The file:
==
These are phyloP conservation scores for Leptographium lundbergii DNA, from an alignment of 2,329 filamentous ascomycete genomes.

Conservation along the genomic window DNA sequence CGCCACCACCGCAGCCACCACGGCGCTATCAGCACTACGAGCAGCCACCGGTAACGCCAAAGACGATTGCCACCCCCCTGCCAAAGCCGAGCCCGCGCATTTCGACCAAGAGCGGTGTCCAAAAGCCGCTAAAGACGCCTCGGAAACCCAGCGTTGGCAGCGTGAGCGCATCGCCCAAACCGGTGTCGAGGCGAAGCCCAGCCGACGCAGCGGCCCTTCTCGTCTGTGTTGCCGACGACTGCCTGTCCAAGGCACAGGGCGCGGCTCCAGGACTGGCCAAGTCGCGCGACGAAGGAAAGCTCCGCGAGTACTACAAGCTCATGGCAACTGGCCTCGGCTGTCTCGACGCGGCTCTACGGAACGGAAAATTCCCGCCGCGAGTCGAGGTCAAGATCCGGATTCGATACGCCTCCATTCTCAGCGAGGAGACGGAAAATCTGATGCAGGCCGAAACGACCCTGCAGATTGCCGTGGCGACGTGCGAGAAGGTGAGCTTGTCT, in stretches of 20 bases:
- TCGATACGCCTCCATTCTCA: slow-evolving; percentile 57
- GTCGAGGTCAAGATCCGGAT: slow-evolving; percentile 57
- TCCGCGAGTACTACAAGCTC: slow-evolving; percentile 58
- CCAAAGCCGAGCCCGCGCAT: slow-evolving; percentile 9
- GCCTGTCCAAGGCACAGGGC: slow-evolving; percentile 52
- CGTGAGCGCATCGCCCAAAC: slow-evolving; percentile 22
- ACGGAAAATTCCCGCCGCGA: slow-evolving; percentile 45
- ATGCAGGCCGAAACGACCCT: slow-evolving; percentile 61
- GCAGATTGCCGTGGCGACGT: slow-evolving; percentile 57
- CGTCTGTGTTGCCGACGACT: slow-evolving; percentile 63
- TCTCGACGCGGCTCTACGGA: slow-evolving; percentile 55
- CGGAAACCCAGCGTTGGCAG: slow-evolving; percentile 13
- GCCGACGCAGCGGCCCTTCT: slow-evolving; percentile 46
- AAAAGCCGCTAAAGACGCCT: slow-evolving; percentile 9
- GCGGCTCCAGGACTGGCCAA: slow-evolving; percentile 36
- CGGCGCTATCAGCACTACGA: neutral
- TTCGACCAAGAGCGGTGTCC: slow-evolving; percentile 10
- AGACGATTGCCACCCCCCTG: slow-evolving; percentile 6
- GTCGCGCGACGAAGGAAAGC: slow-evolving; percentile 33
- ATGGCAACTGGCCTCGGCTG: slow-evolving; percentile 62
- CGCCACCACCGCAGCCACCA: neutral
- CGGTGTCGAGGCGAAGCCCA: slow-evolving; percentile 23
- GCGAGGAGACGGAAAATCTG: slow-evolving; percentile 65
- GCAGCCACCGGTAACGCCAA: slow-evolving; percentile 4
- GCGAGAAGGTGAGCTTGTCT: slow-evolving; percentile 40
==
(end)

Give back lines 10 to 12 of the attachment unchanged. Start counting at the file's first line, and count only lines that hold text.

- ATGCAGGCCGAAACGACCCT: slow-evolving; percentile 61
- GCAGATTGCCGTGGCGACGT: slow-evolving; percentile 57
- CGTCTGTGTTGCCGACGACT: slow-evolving; percentile 63